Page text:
Legendary economist and social commentator Peter Drucker once wrote, “Every few hundred years in Western history there occurs a sharp transformation…a ‘divide.’ Within a few short decades, society rearranges itself–it’s worldview; its basic values; its social and political structure; its arts; its key institutions.” He goes onto claim that we’re currently living through just such a transformation.
I believe that postmodernism is an implement in the transformation Drucker writes about. In fact, the very aspects that bring criticism raining down on it–the disconnection, fragmentation, and numbness it generates–are creating a cultural, intellectual, and philosophical clearing that fosters this transformation.
As messages mash together into some relativistic white noise, and the significance of ideas and philosophies reach a point of equal banality, the din will eventually morph into a form of silence, similar to the phenomenon where sensory stimuli of a static nature is eventually tuned out by our brains. Therefore, instead of having a merely entropic effect, all of this postmodern chaos might just help create a new “quiet.” In this quiet, new ideas, philosophies, and conversations may be heard with greater clarity, in which case, we should be more clearly guided by them (their Marco to our Polo) through the old arrangement and into the new.
In this environment we will, I believe, be guided into a nexus of objectivity.
Today, as I was driving, the Talking Heads song, “Nothing but Flowers,” popped up on my playlist. The song is a testament to this notion. Talking Heads were postmodern poster children, yet bandleader (and Renaissance man par excellence) David Byrne never came off as a deconstructionist or a hedonist. Moreover, it never shocked me as much as I thought it should when he abruptly changed musical genres, from art/pop/punk to Latin world music. Yet, today is the day I think I finally, really grokked Byrne’s shift.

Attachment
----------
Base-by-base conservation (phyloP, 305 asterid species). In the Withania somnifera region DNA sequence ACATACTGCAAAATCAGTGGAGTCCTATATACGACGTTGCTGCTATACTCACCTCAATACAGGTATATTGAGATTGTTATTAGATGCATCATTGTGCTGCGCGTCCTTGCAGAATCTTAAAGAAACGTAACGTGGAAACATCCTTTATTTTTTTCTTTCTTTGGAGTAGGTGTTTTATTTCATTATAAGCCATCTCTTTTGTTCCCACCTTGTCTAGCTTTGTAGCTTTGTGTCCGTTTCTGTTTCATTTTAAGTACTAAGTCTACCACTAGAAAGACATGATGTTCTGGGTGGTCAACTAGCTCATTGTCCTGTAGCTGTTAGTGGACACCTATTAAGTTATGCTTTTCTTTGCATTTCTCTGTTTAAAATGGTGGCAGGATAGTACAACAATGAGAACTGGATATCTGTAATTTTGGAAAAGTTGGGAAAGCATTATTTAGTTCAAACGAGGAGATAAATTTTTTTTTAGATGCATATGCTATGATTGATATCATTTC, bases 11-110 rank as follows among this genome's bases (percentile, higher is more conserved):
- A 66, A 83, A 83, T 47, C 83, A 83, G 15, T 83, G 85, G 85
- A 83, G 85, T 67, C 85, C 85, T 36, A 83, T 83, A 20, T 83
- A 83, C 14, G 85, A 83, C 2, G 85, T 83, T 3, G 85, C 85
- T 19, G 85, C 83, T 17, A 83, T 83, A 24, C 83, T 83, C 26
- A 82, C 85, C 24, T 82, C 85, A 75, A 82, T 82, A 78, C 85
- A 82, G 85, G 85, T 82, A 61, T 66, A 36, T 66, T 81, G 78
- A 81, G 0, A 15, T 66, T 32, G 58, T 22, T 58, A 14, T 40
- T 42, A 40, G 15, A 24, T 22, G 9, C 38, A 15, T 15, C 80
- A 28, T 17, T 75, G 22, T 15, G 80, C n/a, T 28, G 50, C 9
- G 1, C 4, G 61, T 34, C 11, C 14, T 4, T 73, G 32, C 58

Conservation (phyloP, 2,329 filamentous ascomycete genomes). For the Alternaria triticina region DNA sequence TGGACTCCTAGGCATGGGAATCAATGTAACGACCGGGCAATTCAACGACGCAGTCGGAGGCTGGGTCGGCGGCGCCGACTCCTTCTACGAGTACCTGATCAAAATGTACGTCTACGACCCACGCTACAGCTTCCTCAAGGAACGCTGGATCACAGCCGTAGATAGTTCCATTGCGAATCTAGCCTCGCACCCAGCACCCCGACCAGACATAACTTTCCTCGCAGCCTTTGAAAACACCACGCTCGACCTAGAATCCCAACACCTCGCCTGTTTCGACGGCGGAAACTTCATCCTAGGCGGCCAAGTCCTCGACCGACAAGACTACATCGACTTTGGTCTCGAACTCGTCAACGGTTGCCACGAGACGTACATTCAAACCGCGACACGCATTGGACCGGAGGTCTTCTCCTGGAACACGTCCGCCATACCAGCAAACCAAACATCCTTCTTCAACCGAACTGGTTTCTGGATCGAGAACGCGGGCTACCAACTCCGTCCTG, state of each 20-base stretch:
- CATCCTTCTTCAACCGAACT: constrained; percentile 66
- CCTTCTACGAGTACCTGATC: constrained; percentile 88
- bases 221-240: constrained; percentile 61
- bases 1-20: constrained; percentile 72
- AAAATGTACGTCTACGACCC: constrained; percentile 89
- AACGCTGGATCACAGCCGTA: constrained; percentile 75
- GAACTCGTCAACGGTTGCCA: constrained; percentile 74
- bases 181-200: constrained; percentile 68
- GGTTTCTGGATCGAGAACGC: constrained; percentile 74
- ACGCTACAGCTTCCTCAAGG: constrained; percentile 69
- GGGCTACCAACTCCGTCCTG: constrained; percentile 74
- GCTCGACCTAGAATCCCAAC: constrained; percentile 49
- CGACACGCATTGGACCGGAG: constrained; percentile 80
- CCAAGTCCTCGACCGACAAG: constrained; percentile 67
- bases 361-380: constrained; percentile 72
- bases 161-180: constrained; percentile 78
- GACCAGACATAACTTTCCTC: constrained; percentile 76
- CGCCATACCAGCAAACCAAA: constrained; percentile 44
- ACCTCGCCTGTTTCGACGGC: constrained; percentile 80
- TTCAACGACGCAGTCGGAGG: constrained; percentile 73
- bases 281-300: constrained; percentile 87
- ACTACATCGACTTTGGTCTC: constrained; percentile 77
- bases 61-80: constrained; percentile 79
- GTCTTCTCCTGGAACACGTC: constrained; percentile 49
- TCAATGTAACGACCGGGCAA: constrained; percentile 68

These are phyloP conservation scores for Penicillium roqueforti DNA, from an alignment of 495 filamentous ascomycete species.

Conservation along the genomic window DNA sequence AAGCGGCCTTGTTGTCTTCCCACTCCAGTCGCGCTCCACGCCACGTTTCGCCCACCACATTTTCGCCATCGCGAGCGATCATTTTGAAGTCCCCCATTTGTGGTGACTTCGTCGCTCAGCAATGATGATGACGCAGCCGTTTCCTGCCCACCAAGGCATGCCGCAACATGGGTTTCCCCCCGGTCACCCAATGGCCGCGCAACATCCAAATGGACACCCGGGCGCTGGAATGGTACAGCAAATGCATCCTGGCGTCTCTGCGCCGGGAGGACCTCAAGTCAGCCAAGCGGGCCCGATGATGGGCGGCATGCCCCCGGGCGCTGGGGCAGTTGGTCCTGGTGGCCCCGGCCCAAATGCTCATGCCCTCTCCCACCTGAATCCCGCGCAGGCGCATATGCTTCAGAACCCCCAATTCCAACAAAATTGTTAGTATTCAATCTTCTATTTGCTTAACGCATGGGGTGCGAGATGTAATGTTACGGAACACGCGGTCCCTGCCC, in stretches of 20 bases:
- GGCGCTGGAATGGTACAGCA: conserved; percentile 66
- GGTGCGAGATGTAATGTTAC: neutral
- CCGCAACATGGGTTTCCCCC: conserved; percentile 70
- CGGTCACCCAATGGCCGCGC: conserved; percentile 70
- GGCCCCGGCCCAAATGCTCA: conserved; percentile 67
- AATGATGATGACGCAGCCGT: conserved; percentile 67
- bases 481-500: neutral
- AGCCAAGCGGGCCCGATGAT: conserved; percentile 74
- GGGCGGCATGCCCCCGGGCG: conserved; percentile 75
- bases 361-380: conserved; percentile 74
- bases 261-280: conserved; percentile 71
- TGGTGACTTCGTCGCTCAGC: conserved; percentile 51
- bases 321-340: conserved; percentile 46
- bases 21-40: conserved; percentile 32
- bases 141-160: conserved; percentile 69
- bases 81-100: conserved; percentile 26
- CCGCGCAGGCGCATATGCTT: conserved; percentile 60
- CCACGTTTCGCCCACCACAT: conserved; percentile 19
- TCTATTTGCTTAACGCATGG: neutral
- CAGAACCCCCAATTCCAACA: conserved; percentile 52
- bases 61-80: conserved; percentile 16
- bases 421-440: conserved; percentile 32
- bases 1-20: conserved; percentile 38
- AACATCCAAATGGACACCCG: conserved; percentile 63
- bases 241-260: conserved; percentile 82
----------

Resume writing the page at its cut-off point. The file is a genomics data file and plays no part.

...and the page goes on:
I think Byrne’s “old” music with Talking Heads served as a tool to desensitize audiences to the inherent absurdity part and parcel with the existential hell we’d created for ourselves. Talking Heads helped us look at all that in way that helped stay our hands from slitting our own throats. They helped us just laugh at it. Once we were done laughing, rolling our eyes, or being downright ornery about the whole thing…once we were past our “fear of music,” as it were, we ceased to notice either the music or its underlying messages much anymore.
I believe that Byrne was aware of all this at some level, and he knew that we, his audience, were ready to receive new messages…ones that represented the real things he wanted us to know. He delivered these to us wrapped in a happy Latin beat so we would recognize them as different from his previous messages and connect his new songs to a contiguous stream of thought. “Nothing But Flowers,” a standout track on Talking Heads’ final album, was Byrne’s introduction to this new paradigm. It didn’t even present his thesis yet, but it was certainly an invitation to all of us, “Jump in, the apocalypse is fine.”
And on the other side it’s quiet. And nothing but flowers.
Years ago I was an angry young man I'd pretend That I was a billboard Standing tall By the side of the road I fell in love With a beautiful highway This used to be real estate Now it's only fields and trees Where, where is the town Now, it's nothing but flowers The highways and cars Were sacrificed for agriculture I thought that we'd start over But I guess I was wrong Once there were parking lots Now it's a peaceful oasis you got it, you got it